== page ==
- Common Names: African Clawed Frog, African claw-toed frog
- Scientific Name: Xenopus laevis
- Distribution: Cape of Africa, Southern California, and Chile
- Adult Size: 4 to 5 inches long
- Life Expectancy: 20 to 30 years
African Clawed Frogs get their name from the three claws on their hind feet, which used to tear apart food.
These aquatic frogs, which are found mainly in ponds and rivers throughout Sub-Saharan Africa, have become popular pets in large part because they’re easy to care for and live a long time.
The African Clawed Frog has a flat body with a relatively small head, its skin is smooth. This frog has eyes on top of its head, and flat snouts, no tongue, no teeth, no eyelids, and no external eardrums. Its forelimbs have four unwebbed fingers, and its hind limbs have five long, webbed toes with dark claws on the three outer toes.
They can be quite enjoyable for owners to watch, and a proper tank set up for them is relatively simple to accomplish.
African Clawed Frog Habitat Set-Up
- A 10-gallon aquarium is considered the minimum appropriate size for one African Clawed Frog. Your frog can live happily in a 10-gallon aquarium. But if you’re getting more than one frog, or if your frog is sharing the aquarium with fish, they’ll need at least a 20-gallon aquarium.
- Your African Clawed Frog doesn’t need a land area, but the water should only be about 12 inches deep. Your frog needs to be able to reach the surface quickly. It breathes oxygen. Ensure your aquarium has a secure lid, as these frogs are escape artists.
- Be sure to dechlorinate the water or let the water sit out for at least 24-hours. The chlorine needs to evaporate. Also, African Clawed Frogs are sensitive to the toxic effects of metal ions in the water, so ensure that the water you use does not come in contact with metal.
- African Clawed Frogs have a sensory system that allows them to sense vibrations in the water, and some experts believe filters cause stress to the frogs. However, some owners opt to use gentle filtration. A filtration system keeps the water a lot cleaner than going without a filter. If you don’t use filtration, change the water at least every week.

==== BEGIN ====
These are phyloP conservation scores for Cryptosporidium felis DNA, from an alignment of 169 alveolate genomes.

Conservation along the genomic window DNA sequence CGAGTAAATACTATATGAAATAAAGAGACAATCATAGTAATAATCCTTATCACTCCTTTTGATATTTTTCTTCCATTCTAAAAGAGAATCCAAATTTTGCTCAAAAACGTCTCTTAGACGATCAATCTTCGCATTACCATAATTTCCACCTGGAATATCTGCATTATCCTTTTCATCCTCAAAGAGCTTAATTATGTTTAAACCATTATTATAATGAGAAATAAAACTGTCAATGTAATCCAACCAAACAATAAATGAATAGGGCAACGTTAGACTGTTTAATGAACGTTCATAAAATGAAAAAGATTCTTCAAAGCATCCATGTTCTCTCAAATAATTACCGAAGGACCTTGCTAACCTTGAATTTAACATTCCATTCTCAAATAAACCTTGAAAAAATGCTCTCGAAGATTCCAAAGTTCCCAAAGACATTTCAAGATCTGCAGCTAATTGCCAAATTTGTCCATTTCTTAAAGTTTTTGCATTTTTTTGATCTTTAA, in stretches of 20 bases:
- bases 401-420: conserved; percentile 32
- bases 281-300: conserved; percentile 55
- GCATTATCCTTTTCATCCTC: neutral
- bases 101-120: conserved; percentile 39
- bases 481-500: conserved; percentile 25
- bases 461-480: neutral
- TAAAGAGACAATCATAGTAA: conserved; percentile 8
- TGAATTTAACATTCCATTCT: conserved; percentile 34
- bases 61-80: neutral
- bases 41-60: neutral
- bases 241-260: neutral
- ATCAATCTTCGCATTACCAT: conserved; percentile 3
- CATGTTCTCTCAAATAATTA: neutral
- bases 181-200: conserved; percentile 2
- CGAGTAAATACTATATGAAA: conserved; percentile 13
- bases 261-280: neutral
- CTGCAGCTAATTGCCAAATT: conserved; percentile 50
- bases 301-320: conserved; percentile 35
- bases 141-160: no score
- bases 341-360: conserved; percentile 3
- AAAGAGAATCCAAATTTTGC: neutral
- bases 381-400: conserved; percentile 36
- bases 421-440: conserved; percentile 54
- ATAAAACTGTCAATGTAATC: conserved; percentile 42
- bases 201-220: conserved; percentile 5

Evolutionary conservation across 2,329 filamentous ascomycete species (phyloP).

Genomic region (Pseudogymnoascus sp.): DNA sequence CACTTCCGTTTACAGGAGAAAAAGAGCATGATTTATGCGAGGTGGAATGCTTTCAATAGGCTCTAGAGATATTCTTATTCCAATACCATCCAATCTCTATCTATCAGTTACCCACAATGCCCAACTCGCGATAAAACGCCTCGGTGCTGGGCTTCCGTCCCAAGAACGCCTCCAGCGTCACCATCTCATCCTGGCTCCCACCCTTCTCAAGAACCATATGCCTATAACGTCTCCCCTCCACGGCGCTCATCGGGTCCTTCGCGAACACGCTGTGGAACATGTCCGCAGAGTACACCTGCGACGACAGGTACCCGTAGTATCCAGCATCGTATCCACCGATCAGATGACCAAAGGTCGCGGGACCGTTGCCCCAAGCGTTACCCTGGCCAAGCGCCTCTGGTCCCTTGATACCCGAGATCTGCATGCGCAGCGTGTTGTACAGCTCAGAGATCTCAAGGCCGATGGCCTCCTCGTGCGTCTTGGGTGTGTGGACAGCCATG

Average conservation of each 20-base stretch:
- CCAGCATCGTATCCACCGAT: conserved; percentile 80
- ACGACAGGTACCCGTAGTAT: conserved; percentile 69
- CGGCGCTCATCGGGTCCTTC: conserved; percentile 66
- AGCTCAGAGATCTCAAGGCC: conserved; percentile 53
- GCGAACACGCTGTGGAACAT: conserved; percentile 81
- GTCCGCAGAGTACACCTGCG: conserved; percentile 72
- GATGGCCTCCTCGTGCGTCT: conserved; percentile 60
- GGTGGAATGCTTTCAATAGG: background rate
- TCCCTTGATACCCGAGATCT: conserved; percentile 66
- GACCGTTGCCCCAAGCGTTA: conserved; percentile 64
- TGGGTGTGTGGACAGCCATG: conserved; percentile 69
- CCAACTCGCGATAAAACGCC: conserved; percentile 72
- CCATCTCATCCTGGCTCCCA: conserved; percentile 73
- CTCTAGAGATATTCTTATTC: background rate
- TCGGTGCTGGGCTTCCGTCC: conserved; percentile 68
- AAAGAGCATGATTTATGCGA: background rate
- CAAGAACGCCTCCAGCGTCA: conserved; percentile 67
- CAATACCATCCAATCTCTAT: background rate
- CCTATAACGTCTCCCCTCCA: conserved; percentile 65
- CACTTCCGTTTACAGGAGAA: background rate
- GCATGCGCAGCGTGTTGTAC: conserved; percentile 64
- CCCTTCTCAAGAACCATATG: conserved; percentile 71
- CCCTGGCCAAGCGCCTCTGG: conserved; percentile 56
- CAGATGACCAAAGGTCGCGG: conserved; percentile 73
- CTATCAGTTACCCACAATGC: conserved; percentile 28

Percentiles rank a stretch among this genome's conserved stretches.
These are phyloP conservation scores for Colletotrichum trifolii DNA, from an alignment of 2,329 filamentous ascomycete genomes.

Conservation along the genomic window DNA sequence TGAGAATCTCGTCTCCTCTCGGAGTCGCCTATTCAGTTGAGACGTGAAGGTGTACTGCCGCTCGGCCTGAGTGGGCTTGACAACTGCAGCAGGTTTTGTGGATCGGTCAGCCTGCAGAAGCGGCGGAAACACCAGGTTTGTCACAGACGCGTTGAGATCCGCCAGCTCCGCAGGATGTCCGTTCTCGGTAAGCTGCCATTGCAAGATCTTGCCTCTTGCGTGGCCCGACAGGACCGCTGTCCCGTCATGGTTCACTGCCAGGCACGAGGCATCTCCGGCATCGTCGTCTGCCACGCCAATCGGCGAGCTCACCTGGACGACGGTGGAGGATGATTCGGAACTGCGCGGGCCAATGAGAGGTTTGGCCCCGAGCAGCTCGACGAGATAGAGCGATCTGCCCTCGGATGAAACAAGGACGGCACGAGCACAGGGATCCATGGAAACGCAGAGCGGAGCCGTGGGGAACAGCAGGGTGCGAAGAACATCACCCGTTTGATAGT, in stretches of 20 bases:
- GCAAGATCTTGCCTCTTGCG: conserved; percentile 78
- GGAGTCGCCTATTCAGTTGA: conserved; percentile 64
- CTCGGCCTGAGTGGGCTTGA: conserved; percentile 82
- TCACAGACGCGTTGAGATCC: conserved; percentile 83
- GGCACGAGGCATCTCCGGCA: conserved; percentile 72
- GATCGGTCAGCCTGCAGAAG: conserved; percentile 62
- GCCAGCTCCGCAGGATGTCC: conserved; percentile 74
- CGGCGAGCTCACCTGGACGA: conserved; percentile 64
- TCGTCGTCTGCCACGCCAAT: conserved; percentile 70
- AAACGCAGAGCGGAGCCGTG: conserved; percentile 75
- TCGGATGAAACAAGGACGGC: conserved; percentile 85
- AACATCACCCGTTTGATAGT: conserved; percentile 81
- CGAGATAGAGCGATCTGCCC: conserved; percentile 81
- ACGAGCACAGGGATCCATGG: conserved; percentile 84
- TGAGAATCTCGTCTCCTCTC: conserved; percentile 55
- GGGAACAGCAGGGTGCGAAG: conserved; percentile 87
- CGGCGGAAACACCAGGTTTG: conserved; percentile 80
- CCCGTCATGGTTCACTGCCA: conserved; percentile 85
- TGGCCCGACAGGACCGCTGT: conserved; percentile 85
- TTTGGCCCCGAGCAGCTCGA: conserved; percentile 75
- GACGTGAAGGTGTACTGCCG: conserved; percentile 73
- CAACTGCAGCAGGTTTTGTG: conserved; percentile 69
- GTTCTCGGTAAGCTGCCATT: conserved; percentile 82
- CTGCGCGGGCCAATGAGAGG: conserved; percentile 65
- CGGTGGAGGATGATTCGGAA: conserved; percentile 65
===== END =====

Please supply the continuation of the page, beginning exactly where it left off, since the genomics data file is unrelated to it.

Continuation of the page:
- Place your frog tank in a quiet place. Avoid a lot of people traffic, direct sunlight, and drafty spots.
- Keep the African Clawed Frogs in a tank that stays between 68 to 78° F. An aquarium heater will help you keep the water at the correct temperature. Choose a heater that has 5 watts of power for every gallon of water in the aquarium.
- African Clawed Frogs typically don’t need special UV lighting. Still, some people choose to provide a lighted aquarium hood. This light helps to maintain a normal day-night cycle. This lighting simulates their natural environment, and for convenience, you can use an automatic timer. The frogs need 12 hours of light and 12 hours of darkness each day.
- We recommend using a gravel substrate, using large-sized gravel. Layer the bottom of the tank with 2 to 3 inches of aquarium gravel. Be sure to rinse the gravel in clean water before putting it in your aquarium.
- Use items, such as rocks, wood branches, and logs, to decorate the tank and provide your frog essential hiding places. Add live plants to the container. They love plants in their habitat, whether living or artificial. They’ll sit on the leaves for a swim break.
About the African Clawed Frog
- African Clawed Frogs can be fun pets to watch, but not meant for handling. Because they are aquatic frogs, their skin dries out quickly when they’re out of water.
- They are hardy predators and can adapt to a variety of food sources. Some African Clawed Frogs can learn to take food from their keeper’s hands, which can be a fun alternative to holding your pet.
- Due to their hardiness and relative ease of care, they make good pets for first-time frog keepers.
Diet and Nutrition
- African Clawed Frogs should eat a diet of food pellets twice a day. Give them as much as they will eat in three minutes. The pellets sink to the bottom of the tank, where the frog generally hangs out. If your frog shares the container with smaller fish, make sure you feed your frog correctly because if he gets hungry, he’ll eat the fish. Equally important, make sure the tank fish don’t eat your frog’s food because frogs are slow eaters.
- For an occasional treat, feed African Clawed Frogs a frozen or freeze-dried brine shrimp, bloodworms, tubifex worms, and feeder fish. You can feed the frog a floating reptile or amphibian stick. While these sticks are typically well balanced, supplying a variety of foods is still the best idea.
- Use caution when handling pets and remember they may bite or scratch (especially when stressed).
- Supervise children around pets.
- ALL ANIMALS can potentially carry viral, bacterial, fungal, and parasitic diseases contagious to humans.
- Thoroughly wash your hands with warm, soapy water before and after contact with any pet or its habitat.
- Adults should assist children with handwashing after contact with a pet, its habitat, or aquarium water.